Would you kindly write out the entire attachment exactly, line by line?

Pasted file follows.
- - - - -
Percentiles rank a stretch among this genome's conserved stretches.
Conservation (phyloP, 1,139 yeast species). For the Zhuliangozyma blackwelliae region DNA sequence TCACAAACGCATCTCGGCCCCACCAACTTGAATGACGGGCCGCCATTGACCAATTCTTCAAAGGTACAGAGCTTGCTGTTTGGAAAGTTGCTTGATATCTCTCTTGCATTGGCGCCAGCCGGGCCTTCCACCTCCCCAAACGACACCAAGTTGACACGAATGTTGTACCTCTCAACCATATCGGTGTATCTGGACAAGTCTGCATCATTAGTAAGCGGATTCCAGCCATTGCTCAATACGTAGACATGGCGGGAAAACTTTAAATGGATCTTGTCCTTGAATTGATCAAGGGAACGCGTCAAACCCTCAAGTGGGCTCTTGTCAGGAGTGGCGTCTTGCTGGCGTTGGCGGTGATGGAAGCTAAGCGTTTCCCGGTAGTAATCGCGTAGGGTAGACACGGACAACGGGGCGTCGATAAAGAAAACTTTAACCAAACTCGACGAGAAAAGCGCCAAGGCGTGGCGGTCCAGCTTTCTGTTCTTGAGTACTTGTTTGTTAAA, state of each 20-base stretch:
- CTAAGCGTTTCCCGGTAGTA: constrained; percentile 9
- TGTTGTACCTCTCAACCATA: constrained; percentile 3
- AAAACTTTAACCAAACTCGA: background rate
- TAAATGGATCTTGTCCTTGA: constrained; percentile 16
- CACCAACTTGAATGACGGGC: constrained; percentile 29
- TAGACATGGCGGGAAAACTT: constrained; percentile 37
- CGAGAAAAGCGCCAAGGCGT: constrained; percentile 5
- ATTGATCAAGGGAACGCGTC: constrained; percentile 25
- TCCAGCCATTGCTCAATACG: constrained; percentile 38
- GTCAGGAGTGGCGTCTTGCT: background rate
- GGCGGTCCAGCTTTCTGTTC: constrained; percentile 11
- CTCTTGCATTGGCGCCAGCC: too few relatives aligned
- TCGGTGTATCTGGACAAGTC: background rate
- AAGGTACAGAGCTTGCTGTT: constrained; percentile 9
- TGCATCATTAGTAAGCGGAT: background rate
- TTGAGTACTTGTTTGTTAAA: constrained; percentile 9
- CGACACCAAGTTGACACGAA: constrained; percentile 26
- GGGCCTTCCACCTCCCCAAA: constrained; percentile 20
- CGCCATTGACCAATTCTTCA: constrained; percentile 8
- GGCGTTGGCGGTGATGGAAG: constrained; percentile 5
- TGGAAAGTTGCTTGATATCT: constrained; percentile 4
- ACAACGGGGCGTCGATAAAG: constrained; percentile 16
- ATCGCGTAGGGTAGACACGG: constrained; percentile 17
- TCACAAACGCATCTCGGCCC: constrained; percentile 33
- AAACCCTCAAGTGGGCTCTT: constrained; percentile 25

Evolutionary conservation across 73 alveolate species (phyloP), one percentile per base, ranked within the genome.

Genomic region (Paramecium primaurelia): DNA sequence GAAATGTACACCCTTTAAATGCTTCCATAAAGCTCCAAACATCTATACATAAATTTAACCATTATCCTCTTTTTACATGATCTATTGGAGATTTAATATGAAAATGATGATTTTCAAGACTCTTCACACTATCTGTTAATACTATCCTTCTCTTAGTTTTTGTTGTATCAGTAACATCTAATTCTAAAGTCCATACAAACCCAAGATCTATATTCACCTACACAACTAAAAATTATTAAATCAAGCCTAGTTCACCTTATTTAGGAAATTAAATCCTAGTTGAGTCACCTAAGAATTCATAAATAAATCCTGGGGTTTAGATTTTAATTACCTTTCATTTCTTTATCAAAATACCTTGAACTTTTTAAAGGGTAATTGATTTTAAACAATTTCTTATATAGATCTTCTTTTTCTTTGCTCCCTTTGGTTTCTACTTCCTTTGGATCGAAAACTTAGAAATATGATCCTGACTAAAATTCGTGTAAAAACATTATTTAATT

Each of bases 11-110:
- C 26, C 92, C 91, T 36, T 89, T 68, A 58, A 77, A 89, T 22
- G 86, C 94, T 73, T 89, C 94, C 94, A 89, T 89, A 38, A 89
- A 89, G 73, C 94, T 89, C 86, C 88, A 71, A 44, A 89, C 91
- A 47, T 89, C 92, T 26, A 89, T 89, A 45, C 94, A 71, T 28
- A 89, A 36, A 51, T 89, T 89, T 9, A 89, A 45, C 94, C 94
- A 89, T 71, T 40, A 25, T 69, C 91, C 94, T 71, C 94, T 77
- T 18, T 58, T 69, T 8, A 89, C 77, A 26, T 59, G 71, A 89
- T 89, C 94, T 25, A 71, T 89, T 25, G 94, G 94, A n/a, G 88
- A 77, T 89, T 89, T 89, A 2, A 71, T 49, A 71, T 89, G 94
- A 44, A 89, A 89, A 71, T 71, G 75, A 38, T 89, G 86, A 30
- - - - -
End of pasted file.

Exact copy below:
Percentiles rank a stretch among this genome's conserved stretches.
Conservation (phyloP, 1,139 yeast species). For the Zhuliangozyma blackwelliae region DNA sequence TCACAAACGCATCTCGGCCCCACCAACTTGAATGACGGGCCGCCATTGACCAATTCTTCAAAGGTACAGAGCTTGCTGTTTGGAAAGTTGCTTGATATCTCTCTTGCATTGGCGCCAGCCGGGCCTTCCACCTCCCCAAACGACACCAAGTTGACACGAATGTTGTACCTCTCAACCATATCGGTGTATCTGGACAAGTCTGCATCATTAGTAAGCGGATTCCAGCCATTGCTCAATACGTAGACATGGCGGGAAAACTTTAAATGGATCTTGTCCTTGAATTGATCAAGGGAACGCGTCAAACCCTCAAGTGGGCTCTTGTCAGGAGTGGCGTCTTGCTGGCGTTGGCGGTGATGGAAGCTAAGCGTTTCCCGGTAGTAATCGCGTAGGGTAGACACGGACAACGGGGCGTCGATAAAGAAAACTTTAACCAAACTCGACGAGAAAAGCGCCAAGGCGTGGCGGTCCAGCTTTCTGTTCTTGAGTACTTGTTTGTTAAA, state of each 20-base stretch:
- CTAAGCGTTTCCCGGTAGTA: constrained; percentile 9
- TGTTGTACCTCTCAACCATA: constrained; percentile 3
- AAAACTTTAACCAAACTCGA: background rate
- TAAATGGATCTTGTCCTTGA: constrained; percentile 16
- CACCAACTTGAATGACGGGC: constrained; percentile 29
- TAGACATGGCGGGAAAACTT: constrained; percentile 37
- CGAGAAAAGCGCCAAGGCGT: constrained; percentile 5
- ATTGATCAAGGGAACGCGTC: constrained; percentile 25
- TCCAGCCATTGCTCAATACG: constrained; percentile 38
- GTCAGGAGTGGCGTCTTGCT: background rate
- GGCGGTCCAGCTTTCTGTTC: constrained; percentile 11
- CTCTTGCATTGGCGCCAGCC: too few relatives aligned
- TCGGTGTATCTGGACAAGTC: background rate
- AAGGTACAGAGCTTGCTGTT: constrained; percentile 9
- TGCATCATTAGTAAGCGGAT: background rate
- TTGAGTACTTGTTTGTTAAA: constrained; percentile 9
- CGACACCAAGTTGACACGAA: constrained; percentile 26
- GGGCCTTCCACCTCCCCAAA: constrained; percentile 20
- CGCCATTGACCAATTCTTCA: constrained; percentile 8
- GGCGTTGGCGGTGATGGAAG: constrained; percentile 5
- TGGAAAGTTGCTTGATATCT: constrained; percentile 4
- ACAACGGGGCGTCGATAAAG: constrained; percentile 16
- ATCGCGTAGGGTAGACACGG: constrained; percentile 17
- TCACAAACGCATCTCGGCCC: constrained; percentile 33
- AAACCCTCAAGTGGGCTCTT: constrained; percentile 25

Evolutionary conservation across 73 alveolate species (phyloP), one percentile per base, ranked within the genome.

Genomic region (Paramecium primaurelia): DNA sequence GAAATGTACACCCTTTAAATGCTTCCATAAAGCTCCAAACATCTATACATAAATTTAACCATTATCCTCTTTTTACATGATCTATTGGAGATTTAATATGAAAATGATGATTTTCAAGACTCTTCACACTATCTGTTAATACTATCCTTCTCTTAGTTTTTGTTGTATCAGTAACATCTAATTCTAAAGTCCATACAAACCCAAGATCTATATTCACCTACACAACTAAAAATTATTAAATCAAGCCTAGTTCACCTTATTTAGGAAATTAAATCCTAGTTGAGTCACCTAAGAATTCATAAATAAATCCTGGGGTTTAGATTTTAATTACCTTTCATTTCTTTATCAAAATACCTTGAACTTTTTAAAGGGTAATTGATTTTAAACAATTTCTTATATAGATCTTCTTTTTCTTTGCTCCCTTTGGTTTCTACTTCCTTTGGATCGAAAACTTAGAAATATGATCCTGACTAAAATTCGTGTAAAAACATTATTTAATT

Each of bases 11-110:
- C 26, C 92, C 91, T 36, T 89, T 68, A 58, A 77, A 89, T 22
- G 86, C 94, T 73, T 89, C 94, C 94, A 89, T 89, A 38, A 89
- A 89, G 73, C 94, T 89, C 86, C 88, A 71, A 44, A 89, C 91
- A 47, T 89, C 92, T 26, A 89, T 89, A 45, C 94, A 71, T 28
- A 89, A 36, A 51, T 89, T 89, T 9, A 89, A 45, C 94, C 94
- A 89, T 71, T 40, A 25, T 69, C 91, C 94, T 71, C 94, T 77
- T 18, T 58, T 69, T 8, A 89, C 77, A 26, T 59, G 71, A 89
- T 89, C 94, T 25, A 71, T 89, T 25, G 94, G 94, A n/a, G 88
- A 77, T 89, T 89, T 89, A 2, A 71, T 49, A 71, T 89, G 94
- A 44, A 89, A 89, A 71, T 71, G 75, A 38, T 89, G 86, A 30